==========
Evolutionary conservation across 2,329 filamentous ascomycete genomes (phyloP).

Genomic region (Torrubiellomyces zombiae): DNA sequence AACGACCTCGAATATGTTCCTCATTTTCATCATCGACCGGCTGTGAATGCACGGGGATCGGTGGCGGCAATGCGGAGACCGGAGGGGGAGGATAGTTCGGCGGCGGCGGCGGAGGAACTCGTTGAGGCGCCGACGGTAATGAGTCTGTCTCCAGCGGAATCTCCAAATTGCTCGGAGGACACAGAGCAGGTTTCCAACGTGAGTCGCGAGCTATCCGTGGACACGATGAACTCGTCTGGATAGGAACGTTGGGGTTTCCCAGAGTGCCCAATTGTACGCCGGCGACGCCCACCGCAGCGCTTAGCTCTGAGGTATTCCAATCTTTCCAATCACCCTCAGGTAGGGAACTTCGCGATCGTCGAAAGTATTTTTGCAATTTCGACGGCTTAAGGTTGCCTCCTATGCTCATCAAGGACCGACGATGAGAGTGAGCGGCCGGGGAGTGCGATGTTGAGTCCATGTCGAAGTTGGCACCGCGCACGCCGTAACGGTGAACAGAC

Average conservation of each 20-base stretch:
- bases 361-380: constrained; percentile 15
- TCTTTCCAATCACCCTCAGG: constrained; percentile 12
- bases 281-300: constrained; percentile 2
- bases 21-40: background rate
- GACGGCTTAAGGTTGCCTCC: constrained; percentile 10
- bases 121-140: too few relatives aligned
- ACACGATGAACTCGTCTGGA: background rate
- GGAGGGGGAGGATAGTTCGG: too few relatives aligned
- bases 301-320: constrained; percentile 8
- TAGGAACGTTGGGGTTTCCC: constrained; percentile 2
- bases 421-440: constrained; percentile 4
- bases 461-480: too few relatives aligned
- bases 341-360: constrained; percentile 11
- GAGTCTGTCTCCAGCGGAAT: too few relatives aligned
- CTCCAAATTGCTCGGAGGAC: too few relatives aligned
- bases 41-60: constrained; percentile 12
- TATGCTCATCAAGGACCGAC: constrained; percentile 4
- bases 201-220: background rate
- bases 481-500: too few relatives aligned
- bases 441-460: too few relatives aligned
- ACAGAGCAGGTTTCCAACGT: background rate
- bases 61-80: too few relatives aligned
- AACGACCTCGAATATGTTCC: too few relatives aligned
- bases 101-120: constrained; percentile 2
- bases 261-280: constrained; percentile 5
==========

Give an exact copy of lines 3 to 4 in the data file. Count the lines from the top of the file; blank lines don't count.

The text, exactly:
Average conservation of each 20-base stretch:
- bases 361-380: constrained; percentile 15